Bairy Marchuk planned to spend the weekend with his wife moving beds and furniture into the just-completed addition to their vacation home in Tulameen.
Instead, he made the drive from Chilliwack Saturday intent on sorting through the rubble left behind by a fire that completely destroyed his cabin, along with another Tulameen residence, Tuesday.
“It’s mind numbing,” he said in an interview with The Spotlight. “You don’t really understand what happened. You don’t fully comprehend it and you think it’s all just a dream or a nightmare.”
There were only three of twenty volunteer firefighters in Tulameen when the George Street blaze broke out about 9:45 a.m. Chief Jody Woodford was working in the fire hall – just one block from where the fire started – when she received the call.
“When I pulled up on the scene I screamed for help,” she said. “Anybody who showed up on the scene I put to work. The community worked together to control it so it didn’t get any bigger….It showed the community can get together and do what needs to be done.”
Woodford said residents worked side by side with volunteer firefighters from Tulameen and Princeton, RCMP and paramedics to control the fire. Residents donated portable water tanks and shuttled water from stand pipes to the scene. Through out the day approximately 40 people had a hand in “saving that part of the community,” she said.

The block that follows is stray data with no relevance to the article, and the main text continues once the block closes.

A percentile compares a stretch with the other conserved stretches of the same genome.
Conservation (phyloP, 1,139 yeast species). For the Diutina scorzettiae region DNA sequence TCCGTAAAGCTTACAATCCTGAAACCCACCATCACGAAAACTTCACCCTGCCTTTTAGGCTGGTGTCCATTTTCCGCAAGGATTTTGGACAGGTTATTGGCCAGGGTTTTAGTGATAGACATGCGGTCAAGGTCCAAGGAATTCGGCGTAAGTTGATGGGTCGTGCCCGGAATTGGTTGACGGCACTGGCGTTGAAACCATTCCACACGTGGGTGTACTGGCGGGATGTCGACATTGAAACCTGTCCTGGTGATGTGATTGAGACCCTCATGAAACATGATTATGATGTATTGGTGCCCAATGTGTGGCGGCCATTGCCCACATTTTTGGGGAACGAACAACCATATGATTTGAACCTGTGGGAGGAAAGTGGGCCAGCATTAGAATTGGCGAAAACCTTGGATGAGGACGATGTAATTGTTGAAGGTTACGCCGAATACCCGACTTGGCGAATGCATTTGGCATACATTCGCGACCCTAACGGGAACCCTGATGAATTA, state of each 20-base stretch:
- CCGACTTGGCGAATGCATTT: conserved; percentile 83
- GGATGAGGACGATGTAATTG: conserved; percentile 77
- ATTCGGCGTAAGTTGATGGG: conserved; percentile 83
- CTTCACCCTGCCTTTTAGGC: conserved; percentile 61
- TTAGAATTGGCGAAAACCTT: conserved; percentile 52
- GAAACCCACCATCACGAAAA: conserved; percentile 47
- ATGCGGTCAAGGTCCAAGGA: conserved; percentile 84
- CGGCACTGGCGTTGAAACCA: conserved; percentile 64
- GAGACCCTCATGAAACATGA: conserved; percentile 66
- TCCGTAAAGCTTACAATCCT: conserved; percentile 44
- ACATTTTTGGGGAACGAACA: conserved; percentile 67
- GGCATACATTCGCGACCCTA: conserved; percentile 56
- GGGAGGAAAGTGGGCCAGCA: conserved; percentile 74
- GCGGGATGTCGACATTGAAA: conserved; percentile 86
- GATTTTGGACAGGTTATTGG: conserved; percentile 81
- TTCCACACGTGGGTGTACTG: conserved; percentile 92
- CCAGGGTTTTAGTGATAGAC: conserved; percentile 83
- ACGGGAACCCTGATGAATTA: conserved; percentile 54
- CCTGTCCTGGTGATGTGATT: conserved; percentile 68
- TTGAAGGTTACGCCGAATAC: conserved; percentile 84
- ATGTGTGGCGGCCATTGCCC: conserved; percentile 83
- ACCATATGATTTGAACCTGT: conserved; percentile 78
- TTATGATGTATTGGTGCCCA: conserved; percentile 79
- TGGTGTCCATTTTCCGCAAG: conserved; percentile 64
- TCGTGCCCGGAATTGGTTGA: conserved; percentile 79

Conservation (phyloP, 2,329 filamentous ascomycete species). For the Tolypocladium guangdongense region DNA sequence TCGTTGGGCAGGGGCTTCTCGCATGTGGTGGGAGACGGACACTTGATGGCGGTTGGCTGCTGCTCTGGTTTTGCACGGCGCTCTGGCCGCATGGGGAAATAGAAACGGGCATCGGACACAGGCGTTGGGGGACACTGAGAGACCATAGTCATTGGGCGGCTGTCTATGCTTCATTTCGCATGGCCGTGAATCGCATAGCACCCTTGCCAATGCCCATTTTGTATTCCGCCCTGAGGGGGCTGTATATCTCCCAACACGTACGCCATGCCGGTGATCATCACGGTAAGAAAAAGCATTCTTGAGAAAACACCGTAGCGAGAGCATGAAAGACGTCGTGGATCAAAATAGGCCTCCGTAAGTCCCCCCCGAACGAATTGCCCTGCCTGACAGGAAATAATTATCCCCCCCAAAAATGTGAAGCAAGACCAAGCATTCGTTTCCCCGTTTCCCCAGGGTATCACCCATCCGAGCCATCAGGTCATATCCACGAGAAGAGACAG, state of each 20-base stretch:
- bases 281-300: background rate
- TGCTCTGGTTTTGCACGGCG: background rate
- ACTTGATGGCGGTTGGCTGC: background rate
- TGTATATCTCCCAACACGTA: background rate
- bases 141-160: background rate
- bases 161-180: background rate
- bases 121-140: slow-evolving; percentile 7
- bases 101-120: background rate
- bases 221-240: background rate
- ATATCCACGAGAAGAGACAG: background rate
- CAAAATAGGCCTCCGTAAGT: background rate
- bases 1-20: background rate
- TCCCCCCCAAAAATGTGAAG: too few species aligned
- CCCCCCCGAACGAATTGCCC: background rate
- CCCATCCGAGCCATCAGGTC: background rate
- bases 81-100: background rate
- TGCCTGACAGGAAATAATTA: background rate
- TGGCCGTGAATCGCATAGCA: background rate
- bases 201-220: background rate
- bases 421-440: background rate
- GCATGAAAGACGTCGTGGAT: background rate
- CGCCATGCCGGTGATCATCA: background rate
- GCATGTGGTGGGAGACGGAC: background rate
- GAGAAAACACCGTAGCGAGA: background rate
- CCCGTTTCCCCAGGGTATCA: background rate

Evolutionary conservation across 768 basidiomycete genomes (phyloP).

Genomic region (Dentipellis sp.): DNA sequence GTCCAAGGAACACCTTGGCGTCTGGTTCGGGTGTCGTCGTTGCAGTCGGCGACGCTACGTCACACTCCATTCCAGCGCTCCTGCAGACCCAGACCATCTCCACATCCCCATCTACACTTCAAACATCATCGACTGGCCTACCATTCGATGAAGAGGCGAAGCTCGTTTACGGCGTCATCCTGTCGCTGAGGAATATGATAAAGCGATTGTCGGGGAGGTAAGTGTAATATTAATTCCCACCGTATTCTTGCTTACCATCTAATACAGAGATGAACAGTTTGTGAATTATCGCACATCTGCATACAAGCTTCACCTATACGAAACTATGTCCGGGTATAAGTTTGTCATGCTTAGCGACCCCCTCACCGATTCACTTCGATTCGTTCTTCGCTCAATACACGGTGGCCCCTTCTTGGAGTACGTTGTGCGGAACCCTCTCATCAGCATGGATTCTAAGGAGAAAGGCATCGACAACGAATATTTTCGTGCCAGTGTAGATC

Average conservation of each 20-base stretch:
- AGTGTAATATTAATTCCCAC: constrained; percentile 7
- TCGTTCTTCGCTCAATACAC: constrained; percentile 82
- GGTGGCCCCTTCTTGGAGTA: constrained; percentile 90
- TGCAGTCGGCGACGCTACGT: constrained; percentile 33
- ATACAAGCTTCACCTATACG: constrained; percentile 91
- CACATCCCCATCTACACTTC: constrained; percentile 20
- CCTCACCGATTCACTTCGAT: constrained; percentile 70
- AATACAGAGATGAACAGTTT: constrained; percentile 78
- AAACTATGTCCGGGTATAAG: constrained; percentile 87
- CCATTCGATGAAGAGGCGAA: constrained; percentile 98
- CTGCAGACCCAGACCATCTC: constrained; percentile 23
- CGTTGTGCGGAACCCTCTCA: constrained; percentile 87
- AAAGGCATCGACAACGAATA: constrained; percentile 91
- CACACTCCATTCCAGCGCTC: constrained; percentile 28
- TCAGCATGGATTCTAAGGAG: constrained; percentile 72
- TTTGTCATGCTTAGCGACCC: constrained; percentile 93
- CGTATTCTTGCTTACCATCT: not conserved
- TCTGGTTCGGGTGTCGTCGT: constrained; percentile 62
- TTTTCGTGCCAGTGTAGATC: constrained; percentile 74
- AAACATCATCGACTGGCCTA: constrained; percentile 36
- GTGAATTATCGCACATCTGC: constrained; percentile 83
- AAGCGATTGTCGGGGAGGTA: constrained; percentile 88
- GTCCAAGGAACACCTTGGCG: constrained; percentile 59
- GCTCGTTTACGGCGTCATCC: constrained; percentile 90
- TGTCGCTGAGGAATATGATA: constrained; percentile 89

The cause of the fire is still under investigation, according to Woodford. It started in one structure on George Street, and due to winds and radiant heat exposure it spread to Marchuk’s home. A third home also received damages.
“We hit the fire as hard and fast as we could but water would only last for five minutes and then we would have to wait for more water.”
There is no official estimate yet on damages, although Marchuk puts his own losses at approximately $350,000.
His family purchased the home in 2002, and had just finished an expansion project that added three bedrooms, two bathrooms and extra living space. “It was 99.9 per cent complete.”
He said there was “tonnes of stuff” lost that his family considers irreplaceable. “It brings a tear to my eye….there’s lots of stuff you know, my wife’s dad’s snowshoes from when he was stationed up north in the armed forces, and a pair of skis and gifts. It just goes on and on.”
Marchuk said he plans to rebuild and will even “take a couple of rails off that weren’t totally destroyed so that we can incorporate them in the new place.”
He had nothing but praise for the Tulameen fire department. “The fire department in that little community just did an awesome job. They were apologizing for not being able to save it but what can you do?”